Briefs of Leading Cases in Law Enforcement, Tenth Edition, offers extensive updates on the leading Supreme Court cases impacting law enforcement in the United States, creating a must-have reference for police officers to stay up-to-date and have a strong understanding of the law and their function within it. All cases are briefed in a common format to allow for comparisons among cases and include facts, relevant issues, and the Court’s decision and reasoning. The significance of each case is also explained, making clear its impact on citizens and law enforcement. The book provides students and practitioners with historical and social context for their role in criminal justice and the legal guidelines that should be followed in day-to-day policing activities.
Table of Contents
Preface to the Tenth Edition
List of Top 10 Cases in Day-to-Day Policing
List of Cases with Principle (Capsule) of Law
Table of Cases
1. Probable Cause
2. The Exclusionary Rule
3. Stop and Frisk
4. Arrest and Other Seizures of Persons
5. Seizures of Things
6. Searches—In General
7. Searches after Arrest
8. Searches with Consent
9. Vehicle Stops and Searches
10. Searches of People in Vehicles
12. Electronic Surveillance
13. Plain View and Open Fields Searches
14. Searches by Dogs
15. Computer/Cell Phone Searches
16. Use of Force
17. What Constitutes Interrogation for Miranda Purposes?
18. Confessions and Admissions: Cases Affirming Miranda
19. Confessions and Admissions: Cases Weakening Miranda
20. Lineups and Other Pretrial Identification Procedures
21. Right to Counsel Related to Policing
23. Legal Liabilities
Rolando V. del Carmen retired in May 2011 as Distinguished Professor of Criminal Justice (Law) in the College of Criminal Justice, Sam Houston State University. He has authored numerous books and articles in various areas of law related to criminal justice. He has won all three major awards given by the Academy of Criminal Justice Sciences, has taught numerous graduate and undergraduate classes in law, and has been a mentor and friend to many of his students. And he is terribly missed by all who knew him.
Jeffery T. Walker is a professor and Chair of the Department of Criminal Justice at the University of Alabama, Birmingham. Dr. Walker has written 10 books and almost 100 journal articles and book chapters. He has obtained over $15 million in grants from the Department of Justice, National Institute of Drug Abuse, National Science Foundation, Center for Disease Control, and others. His areas of interest are social/environmental factors of neighborhoods, legal issues of policing, and crime mapping/crime analysis. He is a past President of the Academy of Criminal Justice Sciences. Editorial experience includes service as Editor of the Journal of Criminal Justice Education. Previous publications include articles in Justice Quarterly, and Journal of Quantitative Criminology, and the books Legal Guide to Policing (Eleventh Edition) and Foundations of Crime Analysis. Walker also served as a Special Agent with the Air Force Office of Special Investigations (AFOSI), conducting major felony crime investigations. In September 2001 he was mobilized to provide counterintelligence, protective services, and force protection support to military personnel in US and overseas locations. His final assignment was Superintendent of Counterintelligence Investigations at Headquarters/AFOSI in Washington, DC.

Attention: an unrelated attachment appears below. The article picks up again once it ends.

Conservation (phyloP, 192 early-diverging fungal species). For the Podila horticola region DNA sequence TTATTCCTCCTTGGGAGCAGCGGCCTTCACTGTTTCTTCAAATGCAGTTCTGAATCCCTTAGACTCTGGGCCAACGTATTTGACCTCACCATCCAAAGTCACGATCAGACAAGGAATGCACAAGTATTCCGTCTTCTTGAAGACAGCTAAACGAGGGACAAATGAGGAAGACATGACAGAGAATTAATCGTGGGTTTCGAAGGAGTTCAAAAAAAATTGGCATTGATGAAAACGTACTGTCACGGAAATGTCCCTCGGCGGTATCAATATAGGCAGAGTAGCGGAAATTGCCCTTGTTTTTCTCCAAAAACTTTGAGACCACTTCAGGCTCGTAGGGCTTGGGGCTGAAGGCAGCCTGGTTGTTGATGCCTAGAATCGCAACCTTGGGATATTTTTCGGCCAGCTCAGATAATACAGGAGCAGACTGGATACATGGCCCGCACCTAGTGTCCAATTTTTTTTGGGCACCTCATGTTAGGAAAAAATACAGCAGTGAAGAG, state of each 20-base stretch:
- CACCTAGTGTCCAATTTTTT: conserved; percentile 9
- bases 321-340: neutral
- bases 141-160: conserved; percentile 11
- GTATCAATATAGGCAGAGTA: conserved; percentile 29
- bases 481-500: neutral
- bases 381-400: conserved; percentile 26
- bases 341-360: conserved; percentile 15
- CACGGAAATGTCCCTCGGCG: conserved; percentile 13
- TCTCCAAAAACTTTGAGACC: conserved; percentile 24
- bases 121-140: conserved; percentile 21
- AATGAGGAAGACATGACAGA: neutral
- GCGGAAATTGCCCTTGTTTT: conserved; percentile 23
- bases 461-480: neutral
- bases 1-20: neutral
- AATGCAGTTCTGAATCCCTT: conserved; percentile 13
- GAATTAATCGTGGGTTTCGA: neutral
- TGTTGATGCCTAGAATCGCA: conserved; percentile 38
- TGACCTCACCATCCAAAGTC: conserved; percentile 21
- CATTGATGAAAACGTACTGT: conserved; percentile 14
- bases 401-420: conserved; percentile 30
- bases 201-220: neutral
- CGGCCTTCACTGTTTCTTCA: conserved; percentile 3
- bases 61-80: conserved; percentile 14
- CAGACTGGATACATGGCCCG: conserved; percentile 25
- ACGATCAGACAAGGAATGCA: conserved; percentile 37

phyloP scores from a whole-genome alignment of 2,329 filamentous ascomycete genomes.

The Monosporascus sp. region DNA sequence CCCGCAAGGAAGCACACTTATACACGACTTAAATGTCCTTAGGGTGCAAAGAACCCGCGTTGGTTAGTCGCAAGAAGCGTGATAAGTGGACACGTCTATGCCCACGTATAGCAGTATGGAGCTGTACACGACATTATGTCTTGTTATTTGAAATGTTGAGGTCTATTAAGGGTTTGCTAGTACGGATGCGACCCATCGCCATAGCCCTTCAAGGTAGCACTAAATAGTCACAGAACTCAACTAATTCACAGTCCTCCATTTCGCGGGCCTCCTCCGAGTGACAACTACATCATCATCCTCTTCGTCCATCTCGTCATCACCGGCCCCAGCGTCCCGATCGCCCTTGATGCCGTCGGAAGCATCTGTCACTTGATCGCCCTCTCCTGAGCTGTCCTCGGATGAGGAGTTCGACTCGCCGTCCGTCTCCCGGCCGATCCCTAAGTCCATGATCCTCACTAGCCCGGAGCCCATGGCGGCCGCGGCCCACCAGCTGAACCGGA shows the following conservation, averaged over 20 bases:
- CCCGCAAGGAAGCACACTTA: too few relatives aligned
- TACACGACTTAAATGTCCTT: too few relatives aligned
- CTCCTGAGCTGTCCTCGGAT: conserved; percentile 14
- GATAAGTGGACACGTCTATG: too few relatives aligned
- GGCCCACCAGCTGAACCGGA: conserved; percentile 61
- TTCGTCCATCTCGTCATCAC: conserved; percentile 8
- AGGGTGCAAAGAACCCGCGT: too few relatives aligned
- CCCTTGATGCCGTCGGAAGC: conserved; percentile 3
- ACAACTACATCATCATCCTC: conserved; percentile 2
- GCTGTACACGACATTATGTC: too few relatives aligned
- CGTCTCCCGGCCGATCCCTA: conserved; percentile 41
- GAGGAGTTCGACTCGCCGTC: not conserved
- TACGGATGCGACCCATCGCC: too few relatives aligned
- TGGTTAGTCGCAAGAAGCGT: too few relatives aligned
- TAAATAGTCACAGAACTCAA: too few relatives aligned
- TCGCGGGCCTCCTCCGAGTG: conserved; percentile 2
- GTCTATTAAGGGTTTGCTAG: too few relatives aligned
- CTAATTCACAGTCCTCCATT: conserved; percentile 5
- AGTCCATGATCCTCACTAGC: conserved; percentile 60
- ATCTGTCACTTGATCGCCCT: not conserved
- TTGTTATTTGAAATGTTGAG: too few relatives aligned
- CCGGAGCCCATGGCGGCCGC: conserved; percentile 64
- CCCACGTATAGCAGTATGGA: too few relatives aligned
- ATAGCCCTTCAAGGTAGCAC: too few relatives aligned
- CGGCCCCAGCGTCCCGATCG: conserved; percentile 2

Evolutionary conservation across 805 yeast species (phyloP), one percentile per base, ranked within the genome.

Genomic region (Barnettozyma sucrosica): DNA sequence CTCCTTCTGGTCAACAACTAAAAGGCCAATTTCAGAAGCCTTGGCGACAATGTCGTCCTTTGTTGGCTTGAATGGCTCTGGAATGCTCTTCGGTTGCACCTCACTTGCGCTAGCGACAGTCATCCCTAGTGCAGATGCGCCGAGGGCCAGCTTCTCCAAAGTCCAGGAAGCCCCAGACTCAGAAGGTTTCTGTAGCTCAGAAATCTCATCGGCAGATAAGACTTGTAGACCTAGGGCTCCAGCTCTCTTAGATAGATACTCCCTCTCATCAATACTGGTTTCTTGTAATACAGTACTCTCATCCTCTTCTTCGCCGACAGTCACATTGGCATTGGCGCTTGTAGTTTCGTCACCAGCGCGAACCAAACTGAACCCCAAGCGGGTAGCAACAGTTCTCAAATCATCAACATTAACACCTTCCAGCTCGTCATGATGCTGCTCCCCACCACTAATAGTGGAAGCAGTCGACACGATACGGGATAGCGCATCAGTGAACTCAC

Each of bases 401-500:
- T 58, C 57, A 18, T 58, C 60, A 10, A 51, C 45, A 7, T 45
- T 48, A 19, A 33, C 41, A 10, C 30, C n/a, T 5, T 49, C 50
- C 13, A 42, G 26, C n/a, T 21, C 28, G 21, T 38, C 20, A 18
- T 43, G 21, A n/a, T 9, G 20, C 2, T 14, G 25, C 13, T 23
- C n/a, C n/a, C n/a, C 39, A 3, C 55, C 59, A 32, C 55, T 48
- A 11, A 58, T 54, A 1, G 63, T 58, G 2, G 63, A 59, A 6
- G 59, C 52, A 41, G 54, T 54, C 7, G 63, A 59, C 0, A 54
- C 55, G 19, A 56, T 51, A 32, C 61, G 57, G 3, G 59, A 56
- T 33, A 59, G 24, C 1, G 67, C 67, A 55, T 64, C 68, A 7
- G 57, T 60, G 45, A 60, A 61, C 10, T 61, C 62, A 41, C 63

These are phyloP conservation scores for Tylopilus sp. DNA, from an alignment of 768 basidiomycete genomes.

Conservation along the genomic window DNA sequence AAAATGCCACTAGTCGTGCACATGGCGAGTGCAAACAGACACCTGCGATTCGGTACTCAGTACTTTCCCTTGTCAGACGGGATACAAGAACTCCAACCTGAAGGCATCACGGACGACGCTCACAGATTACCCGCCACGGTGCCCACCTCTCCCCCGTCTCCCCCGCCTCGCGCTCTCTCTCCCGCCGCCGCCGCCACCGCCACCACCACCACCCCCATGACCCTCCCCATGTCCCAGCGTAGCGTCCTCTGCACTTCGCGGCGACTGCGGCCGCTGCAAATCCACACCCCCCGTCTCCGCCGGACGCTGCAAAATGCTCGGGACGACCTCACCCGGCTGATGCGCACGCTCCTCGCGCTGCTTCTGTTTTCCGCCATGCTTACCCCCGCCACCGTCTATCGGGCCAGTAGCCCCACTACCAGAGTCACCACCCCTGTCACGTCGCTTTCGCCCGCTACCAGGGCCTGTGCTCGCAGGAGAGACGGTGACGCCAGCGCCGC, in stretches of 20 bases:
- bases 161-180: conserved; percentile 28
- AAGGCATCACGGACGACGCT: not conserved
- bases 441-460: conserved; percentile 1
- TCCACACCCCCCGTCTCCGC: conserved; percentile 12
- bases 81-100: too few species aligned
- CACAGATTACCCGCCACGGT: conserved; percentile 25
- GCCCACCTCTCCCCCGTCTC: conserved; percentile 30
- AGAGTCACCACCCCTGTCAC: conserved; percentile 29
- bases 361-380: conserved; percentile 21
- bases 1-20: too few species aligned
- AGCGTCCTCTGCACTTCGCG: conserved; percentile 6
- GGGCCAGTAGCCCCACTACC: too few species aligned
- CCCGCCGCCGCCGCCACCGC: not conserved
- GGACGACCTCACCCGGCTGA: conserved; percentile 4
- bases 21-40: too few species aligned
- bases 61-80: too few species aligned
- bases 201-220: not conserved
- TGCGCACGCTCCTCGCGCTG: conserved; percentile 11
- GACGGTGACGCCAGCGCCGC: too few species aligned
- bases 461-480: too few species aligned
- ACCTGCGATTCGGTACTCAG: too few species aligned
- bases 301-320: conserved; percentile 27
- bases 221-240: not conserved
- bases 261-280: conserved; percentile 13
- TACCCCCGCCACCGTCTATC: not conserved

A great way of allowing students the opportunity to understand issues that continue to plague the criminal justice system and discuss ways of addressing these problems.
Tegia Coleman-Rochester, Criminal Justice, South University - Columbia
Briefs of Leading Cases in Law Enforcement allows for phenomenal classroom discussions and/or online discussion boards. For those students who would like to pursue law school, this is the needed element that oftentimes allows them to fall in love with Constitutional Law.
Cheryn Rowell, Criminal Justice, Stanly Community College
Based on our combined experience using this book, we have found that it has been extremely helpful in our meeting the POST Board expectations. Additionally, it is very student-friendly.
Charles E. Myers II, Criminal Justice, Aims Community College & Susan Beecher, Director, Police Academy, Aims Community College
This text breaks down each Supreme Court case associated with police operations, then summarizes the case facts, presents the legal questions before the Court, and then gives the findings of the Court in the case. Students can easily learn 50 key cases in a semester.
Lee M. Wade, PhD, Criminal Justice Administration, Middle Tennessee State University
The format of each case, with capsule, facts, issue, decision, reason and significance, is ideal for presenting numerous cases on a topic in a clear and focused manner. The organization of cases by topics assists in this presentation.
Michael Arter, Criminal Justice, Pennsylvania State University - Altoona
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